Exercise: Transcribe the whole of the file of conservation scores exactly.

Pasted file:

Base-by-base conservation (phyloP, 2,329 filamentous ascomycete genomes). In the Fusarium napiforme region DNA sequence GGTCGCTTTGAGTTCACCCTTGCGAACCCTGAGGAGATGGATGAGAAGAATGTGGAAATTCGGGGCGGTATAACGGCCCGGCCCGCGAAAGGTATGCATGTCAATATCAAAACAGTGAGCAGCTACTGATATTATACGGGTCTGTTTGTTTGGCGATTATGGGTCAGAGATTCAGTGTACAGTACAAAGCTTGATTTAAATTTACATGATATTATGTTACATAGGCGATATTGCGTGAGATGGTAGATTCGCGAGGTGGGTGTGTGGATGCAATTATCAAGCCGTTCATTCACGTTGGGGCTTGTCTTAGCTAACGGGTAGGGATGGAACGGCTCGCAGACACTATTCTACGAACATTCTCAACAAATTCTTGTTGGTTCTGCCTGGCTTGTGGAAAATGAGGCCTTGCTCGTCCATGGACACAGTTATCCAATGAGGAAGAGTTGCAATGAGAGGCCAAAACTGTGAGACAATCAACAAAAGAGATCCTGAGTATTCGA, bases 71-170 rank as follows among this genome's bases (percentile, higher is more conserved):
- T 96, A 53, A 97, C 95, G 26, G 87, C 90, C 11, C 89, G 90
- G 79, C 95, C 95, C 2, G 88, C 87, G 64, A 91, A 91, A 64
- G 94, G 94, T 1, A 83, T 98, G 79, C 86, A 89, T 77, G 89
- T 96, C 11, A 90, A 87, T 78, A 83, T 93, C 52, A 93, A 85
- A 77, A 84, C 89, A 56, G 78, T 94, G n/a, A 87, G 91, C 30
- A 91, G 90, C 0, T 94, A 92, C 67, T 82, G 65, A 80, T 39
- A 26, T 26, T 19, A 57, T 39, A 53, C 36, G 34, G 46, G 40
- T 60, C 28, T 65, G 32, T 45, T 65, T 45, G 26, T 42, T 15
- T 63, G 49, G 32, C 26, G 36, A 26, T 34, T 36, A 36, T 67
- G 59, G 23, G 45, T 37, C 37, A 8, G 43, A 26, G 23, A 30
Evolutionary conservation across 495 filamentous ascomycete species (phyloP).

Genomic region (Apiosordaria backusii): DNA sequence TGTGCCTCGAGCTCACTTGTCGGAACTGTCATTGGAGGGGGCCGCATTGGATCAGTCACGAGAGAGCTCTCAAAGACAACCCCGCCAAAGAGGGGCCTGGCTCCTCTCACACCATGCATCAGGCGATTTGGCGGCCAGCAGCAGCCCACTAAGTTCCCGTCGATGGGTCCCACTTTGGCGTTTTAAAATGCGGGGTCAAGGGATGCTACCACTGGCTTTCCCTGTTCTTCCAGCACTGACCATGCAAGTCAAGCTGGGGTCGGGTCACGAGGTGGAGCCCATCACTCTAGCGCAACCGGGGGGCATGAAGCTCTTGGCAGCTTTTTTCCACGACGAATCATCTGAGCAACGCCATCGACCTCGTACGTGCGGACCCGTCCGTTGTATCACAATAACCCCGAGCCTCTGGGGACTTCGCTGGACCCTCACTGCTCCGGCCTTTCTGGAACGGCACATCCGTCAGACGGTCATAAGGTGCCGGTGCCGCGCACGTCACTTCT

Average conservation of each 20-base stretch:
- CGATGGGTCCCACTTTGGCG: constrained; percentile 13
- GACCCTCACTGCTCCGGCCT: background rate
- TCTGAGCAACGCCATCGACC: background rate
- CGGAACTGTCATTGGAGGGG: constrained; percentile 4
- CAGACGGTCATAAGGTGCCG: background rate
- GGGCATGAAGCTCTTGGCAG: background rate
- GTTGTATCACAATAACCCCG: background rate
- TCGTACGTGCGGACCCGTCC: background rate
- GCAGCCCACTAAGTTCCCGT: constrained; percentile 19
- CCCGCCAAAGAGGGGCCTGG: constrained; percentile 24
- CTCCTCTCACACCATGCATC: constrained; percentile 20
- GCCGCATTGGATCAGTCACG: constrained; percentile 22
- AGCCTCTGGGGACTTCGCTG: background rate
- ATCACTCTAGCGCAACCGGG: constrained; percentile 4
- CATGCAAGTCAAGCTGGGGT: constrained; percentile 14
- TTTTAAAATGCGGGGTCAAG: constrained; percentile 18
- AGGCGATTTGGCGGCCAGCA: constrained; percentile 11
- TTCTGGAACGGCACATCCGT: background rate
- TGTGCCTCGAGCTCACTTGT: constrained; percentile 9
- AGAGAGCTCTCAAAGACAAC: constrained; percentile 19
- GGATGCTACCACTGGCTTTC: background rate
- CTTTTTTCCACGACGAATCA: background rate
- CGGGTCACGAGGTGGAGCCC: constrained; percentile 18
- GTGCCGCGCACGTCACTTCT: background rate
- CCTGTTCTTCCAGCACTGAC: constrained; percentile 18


Base-by-base conservation (phyloP, 2,329 filamentous ascomycete genomes). In the Fusarium napiforme region DNA sequence GGTCGCTTTGAGTTCACCCTTGCGAACCCTGAGGAGATGGATGAGAAGAATGTGGAAATTCGGGGCGGTATAACGGCCCGGCCCGCGAAAGGTATGCATGTCAATATCAAAACAGTGAGCAGCTACTGATATTATACGGGTCTGTTTGTTTGGCGATTATGGGTCAGAGATTCAGTGTACAGTACAAAGCTTGATTTAAATTTACATGATATTATGTTACATAGGCGATATTGCGTGAGATGGTAGATTCGCGAGGTGGGTGTGTGGATGCAATTATCAAGCCGTTCATTCACGTTGGGGCTTGTCTTAGCTAACGGGTAGGGATGGAACGGCTCGCAGACACTATTCTACGAACATTCTCAACAAATTCTTGTTGGTTCTGCCTGGCTTGTGGAAAATGAGGCCTTGCTCGTCCATGGACACAGTTATCCAATGAGGAAGAGTTGCAATGAGAGGCCAAAACTGTGAGACAATCAACAAAAGAGATCCTGAGTATTCGA, bases 71-170 rank as follows among this genome's bases (percentile, higher is more conserved):
- T 96, A 53, A 97, C 95, G 26, G 87, C 90, C 11, C 89, G 90
- G 79, C 95, C 95, C 2, G 88, C 87, G 64, A 91, A 91, A 64
- G 94, G 94, T 1, A 83, T 98, G 79, C 86, A 89, T 77, G 89
- T 96, C 11, A 90, A 87, T 78, A 83, T 93, C 52, A 93, A 85
- A 77, A 84, C 89, A 56, G 78, T 94, G n/a, A 87, G 91, C 30
- A 91, G 90, C 0, T 94, A 92, C 67, T 82, G 65, A 80, T 39
- A 26, T 26, T 19, A 57, T 39, A 53, C 36, G 34, G 46, G 40
- T 60, C 28, T 65, G 32, T 45, T 65, T 45, G 26, T 42, T 15
- T 63, G 49, G 32, C 26, G 36, A 26, T 34, T 36, A 36, T 67
- G 59, G 23, G 45, T 37, C 37, A 8, G 43, A 26, G 23, A 30
Evolutionary conservation across 495 filamentous ascomycete species (phyloP).

Genomic region (Apiosordaria backusii): DNA sequence TGTGCCTCGAGCTCACTTGTCGGAACTGTCATTGGAGGGGGCCGCATTGGATCAGTCACGAGAGAGCTCTCAAAGACAACCCCGCCAAAGAGGGGCCTGGCTCCTCTCACACCATGCATCAGGCGATTTGGCGGCCAGCAGCAGCCCACTAAGTTCCCGTCGATGGGTCCCACTTTGGCGTTTTAAAATGCGGGGTCAAGGGATGCTACCACTGGCTTTCCCTGTTCTTCCAGCACTGACCATGCAAGTCAAGCTGGGGTCGGGTCACGAGGTGGAGCCCATCACTCTAGCGCAACCGGGGGGCATGAAGCTCTTGGCAGCTTTTTTCCACGACGAATCATCTGAGCAACGCCATCGACCTCGTACGTGCGGACCCGTCCGTTGTATCACAATAACCCCGAGCCTCTGGGGACTTCGCTGGACCCTCACTGCTCCGGCCTTTCTGGAACGGCACATCCGTCAGACGGTCATAAGGTGCCGGTGCCGCGCACGTCACTTCT

Average conservation of each 20-base stretch:
- CGATGGGTCCCACTTTGGCG: constrained; percentile 13
- GACCCTCACTGCTCCGGCCT: background rate
- TCTGAGCAACGCCATCGACC: background rate
- CGGAACTGTCATTGGAGGGG: constrained; percentile 4
- CAGACGGTCATAAGGTGCCG: background rate
- GGGCATGAAGCTCTTGGCAG: background rate
- GTTGTATCACAATAACCCCG: background rate
- TCGTACGTGCGGACCCGTCC: background rate
- GCAGCCCACTAAGTTCCCGT: constrained; percentile 19
- CCCGCCAAAGAGGGGCCTGG: constrained; percentile 24
- CTCCTCTCACACCATGCATC: constrained; percentile 20
- GCCGCATTGGATCAGTCACG: constrained; percentile 22
- AGCCTCTGGGGACTTCGCTG: background rate
- ATCACTCTAGCGCAACCGGG: constrained; percentile 4
- CATGCAAGTCAAGCTGGGGT: constrained; percentile 14
- TTTTAAAATGCGGGGTCAAG: constrained; percentile 18
- AGGCGATTTGGCGGCCAGCA: constrained; percentile 11
- TTCTGGAACGGCACATCCGT: background rate
- TGTGCCTCGAGCTCACTTGT: constrained; percentile 9
- AGAGAGCTCTCAAAGACAAC: constrained; percentile 19
- GGATGCTACCACTGGCTTTC: background rate
- CTTTTTTCCACGACGAATCA: background rate
- CGGGTCACGAGGTGGAGCCC: constrained; percentile 18
- GTGCCGCGCACGTCACTTCT: background rate
- CCTGTTCTTCCAGCACTGAC: constrained; percentile 18